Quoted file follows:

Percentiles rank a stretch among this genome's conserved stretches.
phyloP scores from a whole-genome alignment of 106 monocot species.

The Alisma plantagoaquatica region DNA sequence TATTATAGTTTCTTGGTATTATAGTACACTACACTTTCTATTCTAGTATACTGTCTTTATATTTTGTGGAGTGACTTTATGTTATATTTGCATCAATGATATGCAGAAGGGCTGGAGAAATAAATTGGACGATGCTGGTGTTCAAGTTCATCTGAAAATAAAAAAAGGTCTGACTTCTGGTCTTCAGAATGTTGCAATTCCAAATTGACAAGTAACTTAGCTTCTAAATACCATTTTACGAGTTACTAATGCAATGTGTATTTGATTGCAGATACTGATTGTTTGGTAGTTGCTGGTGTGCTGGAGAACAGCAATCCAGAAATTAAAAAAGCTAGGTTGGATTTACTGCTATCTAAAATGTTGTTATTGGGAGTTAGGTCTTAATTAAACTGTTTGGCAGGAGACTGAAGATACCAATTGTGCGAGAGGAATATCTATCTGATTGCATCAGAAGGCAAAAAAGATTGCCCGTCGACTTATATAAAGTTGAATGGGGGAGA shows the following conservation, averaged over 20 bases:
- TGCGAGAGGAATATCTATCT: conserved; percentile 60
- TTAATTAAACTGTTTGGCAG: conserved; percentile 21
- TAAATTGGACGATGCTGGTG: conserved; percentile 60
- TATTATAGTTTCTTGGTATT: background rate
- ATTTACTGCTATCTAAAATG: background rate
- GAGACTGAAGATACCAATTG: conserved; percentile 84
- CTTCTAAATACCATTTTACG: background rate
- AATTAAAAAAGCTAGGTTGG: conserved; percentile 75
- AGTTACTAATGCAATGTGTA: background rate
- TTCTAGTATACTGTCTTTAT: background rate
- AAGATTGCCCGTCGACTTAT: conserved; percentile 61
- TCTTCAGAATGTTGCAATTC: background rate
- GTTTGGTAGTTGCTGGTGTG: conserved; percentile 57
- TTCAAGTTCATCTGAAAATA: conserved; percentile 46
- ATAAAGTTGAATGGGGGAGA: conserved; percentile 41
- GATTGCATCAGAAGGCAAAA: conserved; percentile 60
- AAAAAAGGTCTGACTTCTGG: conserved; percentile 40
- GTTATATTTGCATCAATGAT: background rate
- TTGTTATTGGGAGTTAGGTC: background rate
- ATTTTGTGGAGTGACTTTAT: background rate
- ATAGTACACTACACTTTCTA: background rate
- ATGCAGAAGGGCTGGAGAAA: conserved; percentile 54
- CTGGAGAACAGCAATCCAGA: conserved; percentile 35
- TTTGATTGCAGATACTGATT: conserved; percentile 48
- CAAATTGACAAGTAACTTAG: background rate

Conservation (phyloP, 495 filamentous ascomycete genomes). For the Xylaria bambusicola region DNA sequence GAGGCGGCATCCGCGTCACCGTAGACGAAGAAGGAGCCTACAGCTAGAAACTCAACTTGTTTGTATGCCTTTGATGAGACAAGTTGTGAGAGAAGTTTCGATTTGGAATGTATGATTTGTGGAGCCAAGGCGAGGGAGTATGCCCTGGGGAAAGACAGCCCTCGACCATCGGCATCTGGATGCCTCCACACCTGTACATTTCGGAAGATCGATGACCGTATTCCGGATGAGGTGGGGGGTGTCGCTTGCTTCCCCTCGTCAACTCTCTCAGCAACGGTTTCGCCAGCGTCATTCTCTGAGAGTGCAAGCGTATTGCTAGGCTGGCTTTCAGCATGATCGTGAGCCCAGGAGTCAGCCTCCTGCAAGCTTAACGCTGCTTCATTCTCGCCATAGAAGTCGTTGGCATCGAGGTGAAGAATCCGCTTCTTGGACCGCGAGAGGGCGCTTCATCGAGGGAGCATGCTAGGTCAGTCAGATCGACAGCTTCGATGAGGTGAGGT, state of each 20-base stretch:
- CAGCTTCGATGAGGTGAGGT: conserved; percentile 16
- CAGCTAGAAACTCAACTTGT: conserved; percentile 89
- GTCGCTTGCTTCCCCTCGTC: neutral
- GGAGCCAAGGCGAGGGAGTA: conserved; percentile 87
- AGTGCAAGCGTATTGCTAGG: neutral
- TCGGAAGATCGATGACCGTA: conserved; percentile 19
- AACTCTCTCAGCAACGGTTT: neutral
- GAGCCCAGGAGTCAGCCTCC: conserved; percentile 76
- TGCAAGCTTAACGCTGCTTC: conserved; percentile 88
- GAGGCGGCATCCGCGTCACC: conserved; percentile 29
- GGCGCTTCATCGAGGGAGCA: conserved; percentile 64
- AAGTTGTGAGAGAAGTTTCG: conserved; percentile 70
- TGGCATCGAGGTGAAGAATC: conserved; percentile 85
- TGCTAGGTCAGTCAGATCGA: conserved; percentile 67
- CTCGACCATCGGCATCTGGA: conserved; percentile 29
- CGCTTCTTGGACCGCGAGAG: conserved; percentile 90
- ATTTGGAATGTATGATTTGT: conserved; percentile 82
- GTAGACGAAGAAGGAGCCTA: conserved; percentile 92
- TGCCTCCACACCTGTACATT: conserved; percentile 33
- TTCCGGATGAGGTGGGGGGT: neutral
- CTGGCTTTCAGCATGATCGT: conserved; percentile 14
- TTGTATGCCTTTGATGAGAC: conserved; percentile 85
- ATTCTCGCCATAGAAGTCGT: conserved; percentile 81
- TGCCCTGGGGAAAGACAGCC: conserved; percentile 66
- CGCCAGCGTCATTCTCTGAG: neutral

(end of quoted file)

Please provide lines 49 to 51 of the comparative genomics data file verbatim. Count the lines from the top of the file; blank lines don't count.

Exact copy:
- TTCCGGATGAGGTGGGGGGT: neutral
- CTGGCTTTCAGCATGATCGT: conserved; percentile 14
- TTGTATGCCTTTGATGAGAC: conserved; percentile 85